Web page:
I will end with a story for the future that has sucked me in despite being way out of my scientific wheelhouse. First, it is undeniable that bees of all sorts do better with fields of flowers than fields of turf. For bee fans, the 50+ million acres of turf in the U.S. (https://agamerica.com/turfgrass-industries/) represent a blank canvas. Turf ranks among the top three U.S. ‘crops’, with soybeans and corn. As with soy and corn, tapping into the turf environment by making it more bee friendly would be a really big deal. Many property owners seem quite satisfied with a turf lawn but others, given a nudge, would rather turn their lawns into a more functional space by supporting bees and other wildlife. So-called ‘bee lawns’, with a little effort, can be beautiful and enriching for honey
bees and other beneficial insects (https://www.beelab.umn.edu/learn-more/beelawn). Most lawns, with small changes in mowing and herbicide behavior, will support white clover and other flowers for much of the year. Mr. Steve Hess, of Indiana, runs his own environmentally focused pest control business. He is an entomologist who walks the fine line between removing pest insects and protecting his beloved bees. He was acutely aware that his high-speed commercial lawnmower was mulching numerous bees, and there was no way that either he or his bees could avoid collisions. Knowing the turf stats above, he also calculated the country-wide bee losses due to lawn maintenance and was appalled. Mr. Hess’ conscience and creativity have led to one possible solution. He has invented a cattle guard of sorts for riding mowers, meant to gently lift bees above the mower deck just before they are sucked into the blades. He and his engineering partners continue to improve the details, but a patented model that we have both tested seems durable and likely to save some bee lives. The testing protocol consists of strapping a video camera in front of the deck and mowing fields of clover with and without the guides. Despite many acres of footage, and one mulched iPhone, it is surprisingly hard to quantify how many bees take flight versus drop to the turf and under a mower deck. Still, we have seen enough of the latter, and enough improvement with the guides, to indicate that this will be a great holiday present for landscapers and bee lovers someday. Mr. Hess remains passionate about this and is one of the hardest working people I have met. If you would like to learn more about these ‘Bee Guards’, you can contact Mr. Hess directly at firstname.lastname@example.org.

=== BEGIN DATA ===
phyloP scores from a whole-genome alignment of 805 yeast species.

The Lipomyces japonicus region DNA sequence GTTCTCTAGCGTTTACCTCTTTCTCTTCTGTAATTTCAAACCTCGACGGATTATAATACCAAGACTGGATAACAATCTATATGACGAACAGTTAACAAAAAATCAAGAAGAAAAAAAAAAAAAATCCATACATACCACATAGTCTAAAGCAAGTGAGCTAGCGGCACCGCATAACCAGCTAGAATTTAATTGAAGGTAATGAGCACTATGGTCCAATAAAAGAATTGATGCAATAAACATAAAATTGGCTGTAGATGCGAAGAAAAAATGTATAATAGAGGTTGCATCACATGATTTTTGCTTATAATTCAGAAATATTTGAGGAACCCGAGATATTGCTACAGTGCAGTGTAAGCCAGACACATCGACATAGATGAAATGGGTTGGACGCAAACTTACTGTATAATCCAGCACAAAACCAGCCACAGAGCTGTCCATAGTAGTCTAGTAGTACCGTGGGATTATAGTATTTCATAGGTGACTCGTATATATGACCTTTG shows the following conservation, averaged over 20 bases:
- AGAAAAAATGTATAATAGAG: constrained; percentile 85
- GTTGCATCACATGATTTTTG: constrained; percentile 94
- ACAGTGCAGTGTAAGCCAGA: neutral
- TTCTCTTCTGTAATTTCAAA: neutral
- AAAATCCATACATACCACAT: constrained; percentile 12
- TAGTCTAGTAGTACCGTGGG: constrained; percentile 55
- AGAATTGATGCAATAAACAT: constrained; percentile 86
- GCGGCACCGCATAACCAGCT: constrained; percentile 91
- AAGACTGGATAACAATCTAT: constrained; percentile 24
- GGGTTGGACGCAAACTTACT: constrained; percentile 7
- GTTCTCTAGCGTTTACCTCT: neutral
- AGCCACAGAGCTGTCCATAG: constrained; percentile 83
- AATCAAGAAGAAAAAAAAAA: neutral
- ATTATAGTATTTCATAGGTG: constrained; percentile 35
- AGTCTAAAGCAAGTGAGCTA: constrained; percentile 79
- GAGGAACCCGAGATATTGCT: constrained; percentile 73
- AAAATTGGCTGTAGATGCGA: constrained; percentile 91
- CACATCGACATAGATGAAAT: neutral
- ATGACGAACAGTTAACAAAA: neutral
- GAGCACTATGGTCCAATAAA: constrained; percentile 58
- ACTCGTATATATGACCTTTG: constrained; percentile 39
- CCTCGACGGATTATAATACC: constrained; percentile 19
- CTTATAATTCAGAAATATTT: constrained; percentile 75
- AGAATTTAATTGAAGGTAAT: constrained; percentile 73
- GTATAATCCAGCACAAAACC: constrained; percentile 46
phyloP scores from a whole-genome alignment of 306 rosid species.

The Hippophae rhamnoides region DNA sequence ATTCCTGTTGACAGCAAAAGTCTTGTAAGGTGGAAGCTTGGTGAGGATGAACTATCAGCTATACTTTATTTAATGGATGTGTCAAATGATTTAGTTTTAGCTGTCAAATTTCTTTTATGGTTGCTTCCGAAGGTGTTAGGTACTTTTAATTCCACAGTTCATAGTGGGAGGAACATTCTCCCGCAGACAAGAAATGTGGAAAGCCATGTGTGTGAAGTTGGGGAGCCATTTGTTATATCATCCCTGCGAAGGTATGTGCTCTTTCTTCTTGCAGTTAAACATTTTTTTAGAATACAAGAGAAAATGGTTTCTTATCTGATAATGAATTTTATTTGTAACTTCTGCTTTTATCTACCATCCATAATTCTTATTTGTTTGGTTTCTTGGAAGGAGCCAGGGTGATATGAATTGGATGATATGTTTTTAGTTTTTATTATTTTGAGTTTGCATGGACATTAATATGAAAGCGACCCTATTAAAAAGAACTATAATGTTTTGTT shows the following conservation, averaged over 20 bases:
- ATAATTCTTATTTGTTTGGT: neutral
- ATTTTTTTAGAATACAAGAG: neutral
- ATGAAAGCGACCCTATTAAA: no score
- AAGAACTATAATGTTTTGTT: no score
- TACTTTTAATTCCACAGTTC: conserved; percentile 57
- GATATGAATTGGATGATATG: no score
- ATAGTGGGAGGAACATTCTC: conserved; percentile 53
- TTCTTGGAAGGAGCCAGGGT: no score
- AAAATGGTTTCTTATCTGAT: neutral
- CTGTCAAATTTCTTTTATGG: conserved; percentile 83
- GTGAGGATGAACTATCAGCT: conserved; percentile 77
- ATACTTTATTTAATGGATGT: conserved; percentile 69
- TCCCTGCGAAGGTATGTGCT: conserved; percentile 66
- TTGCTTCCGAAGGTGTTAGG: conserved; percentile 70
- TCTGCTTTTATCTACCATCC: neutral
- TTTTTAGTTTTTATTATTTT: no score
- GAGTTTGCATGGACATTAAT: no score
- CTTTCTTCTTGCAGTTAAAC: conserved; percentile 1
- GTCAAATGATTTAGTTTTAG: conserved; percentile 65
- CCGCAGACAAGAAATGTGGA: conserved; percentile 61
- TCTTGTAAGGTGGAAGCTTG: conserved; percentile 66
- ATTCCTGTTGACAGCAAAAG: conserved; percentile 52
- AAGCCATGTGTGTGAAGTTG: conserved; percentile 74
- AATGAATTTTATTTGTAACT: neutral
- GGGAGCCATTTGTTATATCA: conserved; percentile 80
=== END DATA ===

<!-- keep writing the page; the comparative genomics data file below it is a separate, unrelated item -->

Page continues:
So . . . go out there with optimism and realism and double your honey this year, or at least plant some flowers and mind the bees.